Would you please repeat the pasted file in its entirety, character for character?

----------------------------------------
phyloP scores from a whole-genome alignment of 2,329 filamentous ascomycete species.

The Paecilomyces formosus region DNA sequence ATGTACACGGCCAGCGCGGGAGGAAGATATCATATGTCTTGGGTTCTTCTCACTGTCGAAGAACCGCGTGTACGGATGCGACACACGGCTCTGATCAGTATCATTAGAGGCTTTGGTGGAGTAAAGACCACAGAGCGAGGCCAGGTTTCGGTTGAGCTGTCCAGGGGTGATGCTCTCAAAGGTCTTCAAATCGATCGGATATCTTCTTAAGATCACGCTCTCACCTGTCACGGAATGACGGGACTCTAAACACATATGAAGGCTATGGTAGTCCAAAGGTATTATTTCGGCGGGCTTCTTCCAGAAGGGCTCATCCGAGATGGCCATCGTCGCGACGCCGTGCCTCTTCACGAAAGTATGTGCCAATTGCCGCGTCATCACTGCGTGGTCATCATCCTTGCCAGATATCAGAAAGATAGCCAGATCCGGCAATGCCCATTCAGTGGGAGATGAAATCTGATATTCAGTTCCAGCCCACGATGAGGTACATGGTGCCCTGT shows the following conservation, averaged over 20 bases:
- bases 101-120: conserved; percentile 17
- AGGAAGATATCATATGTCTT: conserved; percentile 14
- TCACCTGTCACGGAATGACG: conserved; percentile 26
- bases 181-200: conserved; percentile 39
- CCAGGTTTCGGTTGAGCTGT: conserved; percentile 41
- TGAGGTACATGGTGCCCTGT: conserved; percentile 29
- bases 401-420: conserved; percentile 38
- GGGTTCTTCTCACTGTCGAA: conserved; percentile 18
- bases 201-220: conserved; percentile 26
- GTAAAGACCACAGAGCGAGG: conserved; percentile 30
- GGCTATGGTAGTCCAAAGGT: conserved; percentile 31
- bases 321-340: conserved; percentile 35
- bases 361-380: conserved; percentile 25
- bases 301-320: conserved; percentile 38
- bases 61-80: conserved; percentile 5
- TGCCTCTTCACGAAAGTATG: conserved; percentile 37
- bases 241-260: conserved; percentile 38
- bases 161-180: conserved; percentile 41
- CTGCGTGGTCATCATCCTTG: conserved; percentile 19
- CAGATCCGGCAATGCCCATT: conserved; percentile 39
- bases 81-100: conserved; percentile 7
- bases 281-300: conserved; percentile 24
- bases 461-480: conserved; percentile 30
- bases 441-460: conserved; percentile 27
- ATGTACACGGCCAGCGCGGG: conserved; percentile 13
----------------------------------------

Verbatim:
phyloP scores from a whole-genome alignment of 2,329 filamentous ascomycete species.

The Paecilomyces formosus region DNA sequence ATGTACACGGCCAGCGCGGGAGGAAGATATCATATGTCTTGGGTTCTTCTCACTGTCGAAGAACCGCGTGTACGGATGCGACACACGGCTCTGATCAGTATCATTAGAGGCTTTGGTGGAGTAAAGACCACAGAGCGAGGCCAGGTTTCGGTTGAGCTGTCCAGGGGTGATGCTCTCAAAGGTCTTCAAATCGATCGGATATCTTCTTAAGATCACGCTCTCACCTGTCACGGAATGACGGGACTCTAAACACATATGAAGGCTATGGTAGTCCAAAGGTATTATTTCGGCGGGCTTCTTCCAGAAGGGCTCATCCGAGATGGCCATCGTCGCGACGCCGTGCCTCTTCACGAAAGTATGTGCCAATTGCCGCGTCATCACTGCGTGGTCATCATCCTTGCCAGATATCAGAAAGATAGCCAGATCCGGCAATGCCCATTCAGTGGGAGATGAAATCTGATATTCAGTTCCAGCCCACGATGAGGTACATGGTGCCCTGT shows the following conservation, averaged over 20 bases:
- bases 101-120: conserved; percentile 17
- AGGAAGATATCATATGTCTT: conserved; percentile 14
- TCACCTGTCACGGAATGACG: conserved; percentile 26
- bases 181-200: conserved; percentile 39
- CCAGGTTTCGGTTGAGCTGT: conserved; percentile 41
- TGAGGTACATGGTGCCCTGT: conserved; percentile 29
- bases 401-420: conserved; percentile 38
- GGGTTCTTCTCACTGTCGAA: conserved; percentile 18
- bases 201-220: conserved; percentile 26
- GTAAAGACCACAGAGCGAGG: conserved; percentile 30
- GGCTATGGTAGTCCAAAGGT: conserved; percentile 31
- bases 321-340: conserved; percentile 35
- bases 361-380: conserved; percentile 25
- bases 301-320: conserved; percentile 38
- bases 61-80: conserved; percentile 5
- TGCCTCTTCACGAAAGTATG: conserved; percentile 37
- bases 241-260: conserved; percentile 38
- bases 161-180: conserved; percentile 41
- CTGCGTGGTCATCATCCTTG: conserved; percentile 19
- CAGATCCGGCAATGCCCATT: conserved; percentile 39
- bases 81-100: conserved; percentile 7
- bases 281-300: conserved; percentile 24
- bases 461-480: conserved; percentile 30
- bases 441-460: conserved; percentile 27
- ATGTACACGGCCAGCGCGGG: conserved; percentile 13